"Had I known about the crime problems around Arizona State University I would have never let Kyleigh move to Tempe.” Those are the words of Karen Montenegro, the mother of murdered ASU student Kyleigh Sousa.
Another ASU student has been murdered in Tempe. On April 23, Rebecca Kasper, a 19-year-old sophomore from Minnesota, was found beaten to death in her apartment across the street from campus.
News reports tell us her ex-boyfriend was arrested after turning himself into police and that there had been incidents of domestic violence resulting in bruising and a black eye to Kasper, in addition to criminal damage at her apartment. Questions about why her injuries and apartment damage went undetected or unreported to police or university officials have yet to be answered.
Kasper is the third ASU student to have been murdered in Tempe since 2010. Sousa and Zachary Marco were murdered months apart and just blocks from where Kasper died.
The student-human tragedy doesn’t stop with only those who become the victim of specific crimes.
In December, 19-year-old ASU student Jack Culolias was found dead in Tempe Town Lake and in 2011, 20-year-old Clare Morris fell off of the balcony of her apartment near campus. Both deaths have been linked to alcohol.
Since the beginning of the 2012-13 school year there’s been a steady stream of reports about out of control off-campus parties, rapes, assaults, a student being seriously burned at a fraternity party, and what Tempe police have called “gang-style attacks” involving students.
Recently, local media reported four people were arrested at a near campus fraternity party where five ASU students were assaulted with bats and handguns were fired. One student sustained a serious head injury.
This year, or the 2012-13 school year for that matter, is not unique when it comes to crime and student victims.
The Tempe police website shows the ASU campus as an island surrounded by a virtual sea of crime; Tempe violent crime rose more than 12 percent from 2011 to 2012.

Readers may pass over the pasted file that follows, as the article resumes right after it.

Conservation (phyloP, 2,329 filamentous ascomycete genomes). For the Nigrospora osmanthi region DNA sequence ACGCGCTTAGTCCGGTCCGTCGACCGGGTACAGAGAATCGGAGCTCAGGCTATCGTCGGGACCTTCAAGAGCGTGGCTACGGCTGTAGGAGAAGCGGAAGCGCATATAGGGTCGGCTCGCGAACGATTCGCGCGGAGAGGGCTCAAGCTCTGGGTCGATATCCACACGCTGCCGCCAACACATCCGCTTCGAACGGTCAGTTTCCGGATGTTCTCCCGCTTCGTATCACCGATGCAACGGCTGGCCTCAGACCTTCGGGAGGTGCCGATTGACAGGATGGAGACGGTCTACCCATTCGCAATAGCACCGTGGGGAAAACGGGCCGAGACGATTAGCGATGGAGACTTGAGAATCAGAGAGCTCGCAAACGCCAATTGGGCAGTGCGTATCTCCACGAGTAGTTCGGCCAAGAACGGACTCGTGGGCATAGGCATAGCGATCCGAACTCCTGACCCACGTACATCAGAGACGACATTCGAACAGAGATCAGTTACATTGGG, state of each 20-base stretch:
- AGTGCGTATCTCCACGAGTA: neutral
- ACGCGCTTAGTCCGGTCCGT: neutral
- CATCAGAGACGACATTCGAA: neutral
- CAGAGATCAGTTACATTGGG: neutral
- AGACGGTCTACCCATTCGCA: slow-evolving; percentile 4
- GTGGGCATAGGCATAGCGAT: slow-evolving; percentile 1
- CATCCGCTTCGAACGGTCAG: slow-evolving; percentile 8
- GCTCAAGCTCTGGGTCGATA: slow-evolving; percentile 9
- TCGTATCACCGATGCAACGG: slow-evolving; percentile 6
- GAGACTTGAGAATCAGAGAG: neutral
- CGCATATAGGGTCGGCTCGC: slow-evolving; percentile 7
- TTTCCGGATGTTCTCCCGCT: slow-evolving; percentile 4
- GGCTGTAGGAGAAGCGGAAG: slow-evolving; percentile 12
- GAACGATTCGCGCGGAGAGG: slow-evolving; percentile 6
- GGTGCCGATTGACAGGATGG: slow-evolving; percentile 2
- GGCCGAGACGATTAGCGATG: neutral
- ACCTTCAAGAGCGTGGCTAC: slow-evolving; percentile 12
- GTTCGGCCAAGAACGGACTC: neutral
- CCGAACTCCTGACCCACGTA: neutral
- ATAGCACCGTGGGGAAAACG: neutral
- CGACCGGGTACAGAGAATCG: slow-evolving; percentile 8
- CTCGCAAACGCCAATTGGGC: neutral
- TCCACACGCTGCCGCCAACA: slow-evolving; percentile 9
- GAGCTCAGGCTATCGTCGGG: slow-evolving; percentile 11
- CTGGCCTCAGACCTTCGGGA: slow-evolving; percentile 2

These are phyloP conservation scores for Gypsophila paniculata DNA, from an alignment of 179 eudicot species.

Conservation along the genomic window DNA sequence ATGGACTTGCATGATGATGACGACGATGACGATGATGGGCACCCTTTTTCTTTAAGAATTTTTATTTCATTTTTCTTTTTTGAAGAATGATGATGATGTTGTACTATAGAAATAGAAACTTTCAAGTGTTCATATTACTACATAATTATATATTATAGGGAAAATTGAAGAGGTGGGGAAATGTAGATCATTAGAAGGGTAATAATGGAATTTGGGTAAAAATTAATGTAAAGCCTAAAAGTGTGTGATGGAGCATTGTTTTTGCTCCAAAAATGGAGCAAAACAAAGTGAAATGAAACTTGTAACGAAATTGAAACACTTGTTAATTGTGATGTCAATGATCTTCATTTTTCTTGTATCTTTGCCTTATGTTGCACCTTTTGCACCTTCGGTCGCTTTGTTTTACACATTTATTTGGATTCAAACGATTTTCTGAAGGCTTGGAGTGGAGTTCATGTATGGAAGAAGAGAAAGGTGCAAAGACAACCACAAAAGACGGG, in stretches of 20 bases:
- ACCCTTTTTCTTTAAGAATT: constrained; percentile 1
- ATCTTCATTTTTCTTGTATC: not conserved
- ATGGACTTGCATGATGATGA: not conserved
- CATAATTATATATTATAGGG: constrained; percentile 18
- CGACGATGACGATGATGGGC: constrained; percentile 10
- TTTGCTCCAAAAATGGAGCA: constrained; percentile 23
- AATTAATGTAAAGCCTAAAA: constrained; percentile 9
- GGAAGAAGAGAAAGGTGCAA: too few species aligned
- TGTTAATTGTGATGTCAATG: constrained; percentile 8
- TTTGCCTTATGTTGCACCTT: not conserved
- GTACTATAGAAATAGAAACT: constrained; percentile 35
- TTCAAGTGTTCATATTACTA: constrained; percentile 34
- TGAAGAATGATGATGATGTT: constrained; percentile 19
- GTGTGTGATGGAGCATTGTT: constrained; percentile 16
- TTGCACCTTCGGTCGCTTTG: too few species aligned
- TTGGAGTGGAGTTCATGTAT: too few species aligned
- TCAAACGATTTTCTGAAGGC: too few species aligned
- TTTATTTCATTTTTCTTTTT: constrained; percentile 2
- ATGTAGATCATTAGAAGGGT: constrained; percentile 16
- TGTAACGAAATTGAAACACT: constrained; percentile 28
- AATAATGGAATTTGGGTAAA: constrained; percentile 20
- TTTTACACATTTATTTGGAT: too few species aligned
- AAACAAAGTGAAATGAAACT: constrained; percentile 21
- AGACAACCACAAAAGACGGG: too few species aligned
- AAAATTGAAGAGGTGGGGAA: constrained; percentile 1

I haven’t read of regular incidents of death and violence at or near ASU’s residential campuses in Mesa, west Phoenix and downtown Phoenix, where there are more 25,000 students.
So why is it happening in Tempe?
The old guard that’s overseen law enforcement and public safety policy at ASU and in Tempe for years may not be able to “see the forest through the trees.”
There needs to be a new plan.
ASU’s School of Criminology and Criminal Justice has helped design anticrime programs for Mesa and Phoenix police. The university’s School of Social Work, Geographic Information Systems, Sustainability and Decision Theater programs could be valuable contributors in the design of new anticrime and safety programs that are suited for a city with a major university located in a high crime area.
ASU and Tempe could also learn from Mesa police to see how new anticrime methods have been implemented with the involvement of the East Valley Fusion Center to drop crime and violence.
ASU could ask for assistance from the Arizona Department of Public Safety and Maricopa County Sheriff’s Office to increase off-campus patrols and targeted enforcement efforts where students live and socialize.
Historically, Tempe has blamed ASU for its crime problems.
Tempe can blame all they want, as long as it fixes what’s broken.
I can only imagine what it’s like to send a child away to ASU for an education only to have them come home seriously injured or in a casket.
What I do know — and I say this as the parent of an ASU student — is I worry about her safety when she’s involved in activities around the campus.
Montenegro told me last week that she was “naive sending Kyleigh away without looking into the crime rate of that area. Parents need to do their homework before sending their precious child to attend school.”
• Retired Mesa master police officer Bill Richardson lives in the East Valley and can be reached at firstname.lastname@example.org.